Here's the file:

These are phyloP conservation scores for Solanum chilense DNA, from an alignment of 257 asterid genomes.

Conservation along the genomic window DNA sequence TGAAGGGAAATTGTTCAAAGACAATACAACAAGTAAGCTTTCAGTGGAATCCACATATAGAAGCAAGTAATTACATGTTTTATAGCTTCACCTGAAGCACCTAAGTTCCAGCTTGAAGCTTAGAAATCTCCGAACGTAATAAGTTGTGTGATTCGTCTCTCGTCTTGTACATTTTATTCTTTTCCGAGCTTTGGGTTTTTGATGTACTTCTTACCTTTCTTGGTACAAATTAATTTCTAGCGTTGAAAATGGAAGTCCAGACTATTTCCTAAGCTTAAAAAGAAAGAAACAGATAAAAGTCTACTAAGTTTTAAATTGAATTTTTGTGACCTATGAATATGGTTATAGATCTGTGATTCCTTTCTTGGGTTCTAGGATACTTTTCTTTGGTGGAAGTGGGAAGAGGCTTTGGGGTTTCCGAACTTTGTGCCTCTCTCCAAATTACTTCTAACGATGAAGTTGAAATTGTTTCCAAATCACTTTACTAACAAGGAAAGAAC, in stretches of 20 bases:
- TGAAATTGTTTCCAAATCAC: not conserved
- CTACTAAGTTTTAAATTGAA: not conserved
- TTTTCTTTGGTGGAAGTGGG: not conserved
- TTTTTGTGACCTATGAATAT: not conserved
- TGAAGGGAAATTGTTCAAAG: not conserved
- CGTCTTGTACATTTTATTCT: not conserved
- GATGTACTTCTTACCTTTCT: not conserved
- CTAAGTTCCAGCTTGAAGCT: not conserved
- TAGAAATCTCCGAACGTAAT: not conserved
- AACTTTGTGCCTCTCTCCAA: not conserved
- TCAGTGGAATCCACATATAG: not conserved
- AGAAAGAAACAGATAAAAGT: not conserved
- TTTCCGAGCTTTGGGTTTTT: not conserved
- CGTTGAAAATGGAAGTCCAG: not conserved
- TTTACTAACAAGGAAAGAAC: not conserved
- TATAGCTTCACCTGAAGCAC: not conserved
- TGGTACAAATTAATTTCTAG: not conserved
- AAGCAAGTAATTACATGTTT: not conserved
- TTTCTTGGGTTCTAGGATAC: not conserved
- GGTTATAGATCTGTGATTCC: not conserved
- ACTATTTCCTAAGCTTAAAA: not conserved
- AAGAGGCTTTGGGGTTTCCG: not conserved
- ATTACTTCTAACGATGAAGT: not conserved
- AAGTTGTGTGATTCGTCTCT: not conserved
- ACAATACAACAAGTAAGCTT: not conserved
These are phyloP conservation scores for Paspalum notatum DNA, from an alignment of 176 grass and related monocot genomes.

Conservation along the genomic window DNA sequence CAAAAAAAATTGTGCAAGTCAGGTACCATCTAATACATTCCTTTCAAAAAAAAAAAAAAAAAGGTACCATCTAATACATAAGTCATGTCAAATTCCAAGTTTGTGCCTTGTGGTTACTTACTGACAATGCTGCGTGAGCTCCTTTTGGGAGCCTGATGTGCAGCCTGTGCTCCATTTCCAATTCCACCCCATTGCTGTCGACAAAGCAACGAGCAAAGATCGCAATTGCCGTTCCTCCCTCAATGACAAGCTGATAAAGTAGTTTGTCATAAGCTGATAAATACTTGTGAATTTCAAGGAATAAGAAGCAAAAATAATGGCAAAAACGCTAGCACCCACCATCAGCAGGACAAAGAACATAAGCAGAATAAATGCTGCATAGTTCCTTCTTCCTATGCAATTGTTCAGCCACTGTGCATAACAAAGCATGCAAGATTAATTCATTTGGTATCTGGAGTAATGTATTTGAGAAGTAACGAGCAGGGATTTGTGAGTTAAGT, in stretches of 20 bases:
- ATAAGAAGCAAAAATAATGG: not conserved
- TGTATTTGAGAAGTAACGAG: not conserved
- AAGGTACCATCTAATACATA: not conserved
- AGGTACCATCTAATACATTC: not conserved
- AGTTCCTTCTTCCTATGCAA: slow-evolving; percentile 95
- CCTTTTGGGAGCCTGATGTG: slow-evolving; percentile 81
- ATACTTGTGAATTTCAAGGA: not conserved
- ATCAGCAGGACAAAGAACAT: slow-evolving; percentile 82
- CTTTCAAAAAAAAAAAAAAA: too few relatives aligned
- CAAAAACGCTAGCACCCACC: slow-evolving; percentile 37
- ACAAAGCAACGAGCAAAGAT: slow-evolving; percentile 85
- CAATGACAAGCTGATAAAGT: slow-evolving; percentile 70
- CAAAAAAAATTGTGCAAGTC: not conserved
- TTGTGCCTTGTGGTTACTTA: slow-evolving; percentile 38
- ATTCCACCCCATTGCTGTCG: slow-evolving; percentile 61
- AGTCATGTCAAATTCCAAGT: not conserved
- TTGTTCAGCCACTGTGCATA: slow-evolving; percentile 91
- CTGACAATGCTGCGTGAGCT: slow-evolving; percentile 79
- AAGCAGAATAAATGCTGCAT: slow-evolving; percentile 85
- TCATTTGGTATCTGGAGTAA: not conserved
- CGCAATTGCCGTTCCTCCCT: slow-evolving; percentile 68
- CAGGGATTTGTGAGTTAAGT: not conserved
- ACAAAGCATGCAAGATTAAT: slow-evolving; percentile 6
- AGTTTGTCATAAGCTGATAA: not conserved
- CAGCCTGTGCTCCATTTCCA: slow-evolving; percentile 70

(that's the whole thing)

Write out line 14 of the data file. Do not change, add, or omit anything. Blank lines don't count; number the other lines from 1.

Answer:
- AGAAAGAAACAGATAAAAGT: not conserved